Sept. 27 (UPI) — Americans across all income brackets have recovered from the Great Recession, though minorities and those without a high school education, as well as the most wealthy, have benefitted the most, the Federal Reserve said Wednesday.
The Fed released its annual Survey of Consumer Finances, which provides income and jobs data for Americans from 2013-16. It showed gains for most Americans during that time period; the previous three years, 2010-13, in the wake of the recession, showed declines.
“Families throughout the income distribution experienced gains in average real incomes between 2013 and 2016, reversing the trend from 2010 to 2013, when real incomes fell or remained stagnant for all but the top of the income distribution,” the report said.
The median net growth for all American households grew 10 percent from 2013-16, while the median net growth declined 5 percent.
Though black and Hispanic families, and those without a high school diploma, had among the greatest proportional household wealth growth between 2013-16, their overall median wealth started at a lower point than other groups. Household wealth for Hispanic families grew 46 percent to $20,700, black families 29 percent to $17,600, white families 17 percent to $171,000, and other race or multiple race families grew 64.8 percent to $42,500. Those without a high school diploma grew the greatest at 29 percent to $22,800, while the slowest was those with a college degree with 2 percent to $292,100.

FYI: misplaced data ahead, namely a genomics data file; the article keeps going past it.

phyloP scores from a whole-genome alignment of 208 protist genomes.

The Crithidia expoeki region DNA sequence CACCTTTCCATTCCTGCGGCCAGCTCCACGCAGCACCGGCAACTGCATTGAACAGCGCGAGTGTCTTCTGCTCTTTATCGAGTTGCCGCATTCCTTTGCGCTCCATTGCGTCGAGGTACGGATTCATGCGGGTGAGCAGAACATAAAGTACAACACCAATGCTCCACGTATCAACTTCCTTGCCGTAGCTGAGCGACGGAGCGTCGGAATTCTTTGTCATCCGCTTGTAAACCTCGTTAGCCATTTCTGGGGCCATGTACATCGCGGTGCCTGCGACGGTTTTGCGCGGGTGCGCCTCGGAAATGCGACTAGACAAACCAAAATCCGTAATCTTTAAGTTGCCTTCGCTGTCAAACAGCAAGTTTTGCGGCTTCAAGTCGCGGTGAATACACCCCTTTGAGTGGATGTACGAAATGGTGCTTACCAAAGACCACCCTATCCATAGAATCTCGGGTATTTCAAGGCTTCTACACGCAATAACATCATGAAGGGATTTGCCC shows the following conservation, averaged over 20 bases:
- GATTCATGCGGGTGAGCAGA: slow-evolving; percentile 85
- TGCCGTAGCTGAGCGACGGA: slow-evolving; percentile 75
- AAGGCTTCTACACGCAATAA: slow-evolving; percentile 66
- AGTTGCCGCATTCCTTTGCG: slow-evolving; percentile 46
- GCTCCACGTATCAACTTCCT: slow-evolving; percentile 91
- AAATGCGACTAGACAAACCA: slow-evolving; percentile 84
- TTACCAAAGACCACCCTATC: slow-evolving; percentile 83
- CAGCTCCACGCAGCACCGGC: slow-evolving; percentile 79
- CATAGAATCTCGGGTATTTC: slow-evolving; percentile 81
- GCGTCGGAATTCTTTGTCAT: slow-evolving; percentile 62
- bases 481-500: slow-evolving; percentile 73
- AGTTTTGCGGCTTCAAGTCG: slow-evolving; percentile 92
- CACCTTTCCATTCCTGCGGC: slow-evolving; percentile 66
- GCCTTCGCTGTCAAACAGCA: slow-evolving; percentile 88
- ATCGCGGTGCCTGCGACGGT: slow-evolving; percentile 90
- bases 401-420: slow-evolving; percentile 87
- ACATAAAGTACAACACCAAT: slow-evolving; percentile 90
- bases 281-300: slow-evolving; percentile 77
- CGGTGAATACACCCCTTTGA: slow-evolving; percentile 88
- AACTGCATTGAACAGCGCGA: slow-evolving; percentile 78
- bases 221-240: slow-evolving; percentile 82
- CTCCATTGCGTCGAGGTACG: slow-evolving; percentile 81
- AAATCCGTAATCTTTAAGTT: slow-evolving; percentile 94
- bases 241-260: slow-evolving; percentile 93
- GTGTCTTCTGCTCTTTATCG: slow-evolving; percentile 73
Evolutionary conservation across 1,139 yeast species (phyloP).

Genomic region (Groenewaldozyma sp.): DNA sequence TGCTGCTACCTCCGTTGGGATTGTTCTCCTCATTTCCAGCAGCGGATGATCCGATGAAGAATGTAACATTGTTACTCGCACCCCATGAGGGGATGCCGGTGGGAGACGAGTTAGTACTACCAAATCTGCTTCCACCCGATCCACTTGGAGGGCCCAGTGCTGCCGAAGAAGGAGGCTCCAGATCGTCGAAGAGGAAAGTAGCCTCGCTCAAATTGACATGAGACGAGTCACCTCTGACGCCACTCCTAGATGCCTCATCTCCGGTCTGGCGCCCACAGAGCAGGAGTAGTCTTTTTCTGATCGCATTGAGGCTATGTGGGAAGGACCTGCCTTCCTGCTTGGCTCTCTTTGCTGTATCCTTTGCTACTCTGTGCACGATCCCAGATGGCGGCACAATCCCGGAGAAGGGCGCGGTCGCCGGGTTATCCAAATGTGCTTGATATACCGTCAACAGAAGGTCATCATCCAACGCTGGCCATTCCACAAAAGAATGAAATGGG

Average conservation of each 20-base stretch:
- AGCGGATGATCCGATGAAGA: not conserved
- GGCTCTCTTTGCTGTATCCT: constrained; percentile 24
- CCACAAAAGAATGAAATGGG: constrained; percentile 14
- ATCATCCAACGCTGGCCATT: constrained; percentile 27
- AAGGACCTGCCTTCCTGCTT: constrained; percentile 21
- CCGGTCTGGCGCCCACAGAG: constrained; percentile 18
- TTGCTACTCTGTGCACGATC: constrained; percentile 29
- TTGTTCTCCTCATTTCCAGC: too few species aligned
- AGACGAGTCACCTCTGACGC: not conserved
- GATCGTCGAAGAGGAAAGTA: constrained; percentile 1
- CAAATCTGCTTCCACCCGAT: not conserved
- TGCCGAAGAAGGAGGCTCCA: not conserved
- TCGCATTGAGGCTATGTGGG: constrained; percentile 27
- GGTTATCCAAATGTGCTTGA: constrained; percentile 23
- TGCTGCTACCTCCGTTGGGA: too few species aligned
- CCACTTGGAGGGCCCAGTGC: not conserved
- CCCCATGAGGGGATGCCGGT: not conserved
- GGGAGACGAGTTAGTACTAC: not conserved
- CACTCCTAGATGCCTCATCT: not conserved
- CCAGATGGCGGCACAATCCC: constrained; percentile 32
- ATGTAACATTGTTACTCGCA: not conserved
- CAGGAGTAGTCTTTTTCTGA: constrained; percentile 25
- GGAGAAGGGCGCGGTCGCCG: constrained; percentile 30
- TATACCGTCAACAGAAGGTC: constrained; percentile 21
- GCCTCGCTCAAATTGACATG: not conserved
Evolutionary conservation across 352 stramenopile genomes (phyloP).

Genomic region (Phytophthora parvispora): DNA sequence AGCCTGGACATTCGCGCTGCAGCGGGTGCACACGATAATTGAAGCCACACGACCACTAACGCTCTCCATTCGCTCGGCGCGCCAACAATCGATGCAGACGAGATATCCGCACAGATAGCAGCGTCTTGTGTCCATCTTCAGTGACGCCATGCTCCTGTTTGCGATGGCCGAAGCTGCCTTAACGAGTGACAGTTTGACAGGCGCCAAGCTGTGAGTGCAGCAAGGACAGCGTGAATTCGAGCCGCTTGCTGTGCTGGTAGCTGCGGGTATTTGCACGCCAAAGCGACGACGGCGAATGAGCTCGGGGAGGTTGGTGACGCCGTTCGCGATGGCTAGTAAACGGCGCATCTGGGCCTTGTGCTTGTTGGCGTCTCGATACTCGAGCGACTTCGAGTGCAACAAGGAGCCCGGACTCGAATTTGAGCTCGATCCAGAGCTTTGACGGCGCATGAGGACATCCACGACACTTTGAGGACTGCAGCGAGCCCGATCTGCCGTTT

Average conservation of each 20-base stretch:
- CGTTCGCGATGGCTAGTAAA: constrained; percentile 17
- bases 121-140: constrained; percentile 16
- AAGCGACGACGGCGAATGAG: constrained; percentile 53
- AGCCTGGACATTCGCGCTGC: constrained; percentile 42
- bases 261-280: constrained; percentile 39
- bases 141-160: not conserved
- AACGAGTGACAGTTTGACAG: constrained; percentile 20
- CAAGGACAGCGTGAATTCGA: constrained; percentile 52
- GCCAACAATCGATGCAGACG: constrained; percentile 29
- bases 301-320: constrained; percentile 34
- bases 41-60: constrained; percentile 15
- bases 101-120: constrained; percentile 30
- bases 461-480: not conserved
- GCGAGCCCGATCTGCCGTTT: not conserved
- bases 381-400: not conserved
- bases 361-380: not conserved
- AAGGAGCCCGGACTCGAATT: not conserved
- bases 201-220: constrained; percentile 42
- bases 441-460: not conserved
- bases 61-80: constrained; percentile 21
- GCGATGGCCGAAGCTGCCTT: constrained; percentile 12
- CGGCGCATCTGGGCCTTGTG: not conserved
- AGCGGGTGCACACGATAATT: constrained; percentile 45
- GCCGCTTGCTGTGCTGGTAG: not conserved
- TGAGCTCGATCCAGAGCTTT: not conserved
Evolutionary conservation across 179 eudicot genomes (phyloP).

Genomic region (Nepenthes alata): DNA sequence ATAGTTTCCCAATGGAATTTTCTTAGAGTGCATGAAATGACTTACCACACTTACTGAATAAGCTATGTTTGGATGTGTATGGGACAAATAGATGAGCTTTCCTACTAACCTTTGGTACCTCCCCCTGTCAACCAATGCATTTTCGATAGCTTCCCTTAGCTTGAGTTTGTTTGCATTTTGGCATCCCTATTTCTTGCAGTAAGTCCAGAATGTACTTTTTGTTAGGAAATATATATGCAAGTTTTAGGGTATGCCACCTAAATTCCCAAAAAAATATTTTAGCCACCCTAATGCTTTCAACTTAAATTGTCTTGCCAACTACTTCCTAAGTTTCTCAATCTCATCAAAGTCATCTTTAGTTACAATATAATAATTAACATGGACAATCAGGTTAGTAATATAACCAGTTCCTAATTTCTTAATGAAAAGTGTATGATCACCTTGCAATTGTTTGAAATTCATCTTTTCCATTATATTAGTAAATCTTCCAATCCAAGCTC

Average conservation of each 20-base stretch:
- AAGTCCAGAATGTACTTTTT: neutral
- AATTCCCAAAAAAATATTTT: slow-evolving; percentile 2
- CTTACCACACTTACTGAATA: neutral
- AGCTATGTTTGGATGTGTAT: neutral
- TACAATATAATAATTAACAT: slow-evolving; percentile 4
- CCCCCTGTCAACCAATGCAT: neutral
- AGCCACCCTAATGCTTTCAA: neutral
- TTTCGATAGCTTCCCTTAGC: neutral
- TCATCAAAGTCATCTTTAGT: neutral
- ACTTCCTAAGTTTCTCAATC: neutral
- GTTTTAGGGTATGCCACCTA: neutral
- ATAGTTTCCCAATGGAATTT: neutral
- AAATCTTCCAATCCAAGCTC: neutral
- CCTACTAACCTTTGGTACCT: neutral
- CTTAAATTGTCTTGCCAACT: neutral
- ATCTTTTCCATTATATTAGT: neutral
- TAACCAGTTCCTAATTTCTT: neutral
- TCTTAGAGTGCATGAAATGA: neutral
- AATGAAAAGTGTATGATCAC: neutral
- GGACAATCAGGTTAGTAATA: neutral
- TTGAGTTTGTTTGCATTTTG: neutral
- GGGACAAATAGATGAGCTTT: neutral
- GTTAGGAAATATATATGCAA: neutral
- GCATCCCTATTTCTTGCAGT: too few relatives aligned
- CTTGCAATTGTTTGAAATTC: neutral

Meanwhile, the disparity between the lowest income families and the highest became even greater.
The top 1 percent of households held 24 percent of the income, a record high, while the bottom 90 percent of households accounted for less than half of America’s total income for the first time since the Fed started keeping the numbers the 1980s.
“While all groups experienced losses during the Great Recession, the … data reveal broad-based growth in household net worth across groups since 2013,” the Fed said. “However, disparities in wealth-holding, asset-holding, and debt-holding remain: White families have considerably more wealth than black, Hispanic, and other families, even among those with similar levels of education.”